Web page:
First of all, slate does not alter with a temperature change, unlike synthetic. Synthetic slate marketing is grasping at any negative aspect of slate they can when they even try to compare the two products. Their product curls, cracks, and disintegrates.Read more on durability on this excellent article found on Black Diamond Slate. Additionally, a piece of rubber will last for a long time and creates a huge plastic trash heap in the Pacific ocean. Reference article.

Misinformation –  “You emulate the natural material, but get performance and longer life over the natural product,” says Charlotte, N.C.-based custom builder, who used Enviroshake roofing on one high-profile project. “You’re saving on potential callbacks.”  Nitpicking from 2009

Wrong. This is the type of incorrect info that needs to stop. Whoever is telling the builder this information should be called out. This is incredibly inaccurate and completely false because there is 0 evidence that this type of material holds up for over 100 years. Field testing for this material hasn’t even been around that long. It’s time natural slate fights back.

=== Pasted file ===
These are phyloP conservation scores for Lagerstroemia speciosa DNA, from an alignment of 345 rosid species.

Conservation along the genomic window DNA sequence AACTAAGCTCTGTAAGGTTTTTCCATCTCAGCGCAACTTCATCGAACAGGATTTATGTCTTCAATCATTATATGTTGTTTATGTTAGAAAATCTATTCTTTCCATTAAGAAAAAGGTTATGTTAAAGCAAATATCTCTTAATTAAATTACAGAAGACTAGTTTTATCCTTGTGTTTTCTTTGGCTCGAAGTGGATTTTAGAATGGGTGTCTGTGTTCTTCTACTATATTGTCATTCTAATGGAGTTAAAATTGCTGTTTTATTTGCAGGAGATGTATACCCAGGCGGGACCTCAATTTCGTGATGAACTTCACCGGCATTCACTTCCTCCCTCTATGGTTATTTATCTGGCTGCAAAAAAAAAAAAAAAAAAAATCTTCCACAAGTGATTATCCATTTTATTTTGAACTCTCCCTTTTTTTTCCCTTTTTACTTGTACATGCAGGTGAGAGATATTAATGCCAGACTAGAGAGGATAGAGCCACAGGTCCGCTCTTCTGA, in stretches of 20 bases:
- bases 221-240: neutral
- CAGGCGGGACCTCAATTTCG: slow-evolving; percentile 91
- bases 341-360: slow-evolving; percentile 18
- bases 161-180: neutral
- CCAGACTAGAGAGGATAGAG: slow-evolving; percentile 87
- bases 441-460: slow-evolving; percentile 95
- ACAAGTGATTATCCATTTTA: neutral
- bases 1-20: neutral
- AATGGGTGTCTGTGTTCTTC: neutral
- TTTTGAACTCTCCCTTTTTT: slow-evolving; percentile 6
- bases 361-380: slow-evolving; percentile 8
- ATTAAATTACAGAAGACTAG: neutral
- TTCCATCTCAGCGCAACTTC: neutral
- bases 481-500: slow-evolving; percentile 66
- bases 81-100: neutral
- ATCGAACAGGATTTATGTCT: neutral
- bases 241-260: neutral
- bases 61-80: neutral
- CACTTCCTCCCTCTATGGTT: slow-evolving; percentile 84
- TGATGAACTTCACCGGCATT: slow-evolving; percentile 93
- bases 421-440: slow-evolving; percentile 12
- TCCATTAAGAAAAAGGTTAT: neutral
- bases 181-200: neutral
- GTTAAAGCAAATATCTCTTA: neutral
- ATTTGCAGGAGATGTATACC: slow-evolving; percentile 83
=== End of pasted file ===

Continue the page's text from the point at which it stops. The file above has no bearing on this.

Testimonials From the Slate Roofer’s Contractor Association


  • Our general observations revealed some discolored or faded products. Others curled without cracking but opened enough to allow water into buildings. In general, most fiber-cement materials quickly became unfit for roofing or became so unattractive owners were unhappy with the appearance.
  • The relentless marketing by the manufacturers, with claims of 50-75 year lifespans, less weight, colors and designer patterns, and ease of installation coupled with the consumers lack of understanding of natural slate roofs for the most part has left us as traditional roofers little choice but to install these or starve.
  • Many of the fake “slate” manufacturers have gone out of business, but new ones keep popping up (synthetic product is deliberately cycled every 15 years to avoid liability). It doesn’t make sense to me to go with an untested product when one that is tried and proven and about the same cost is available.

Read more testimonials from the Slate Roofing Contractors Association website:
Fake Slates

Final Thoughts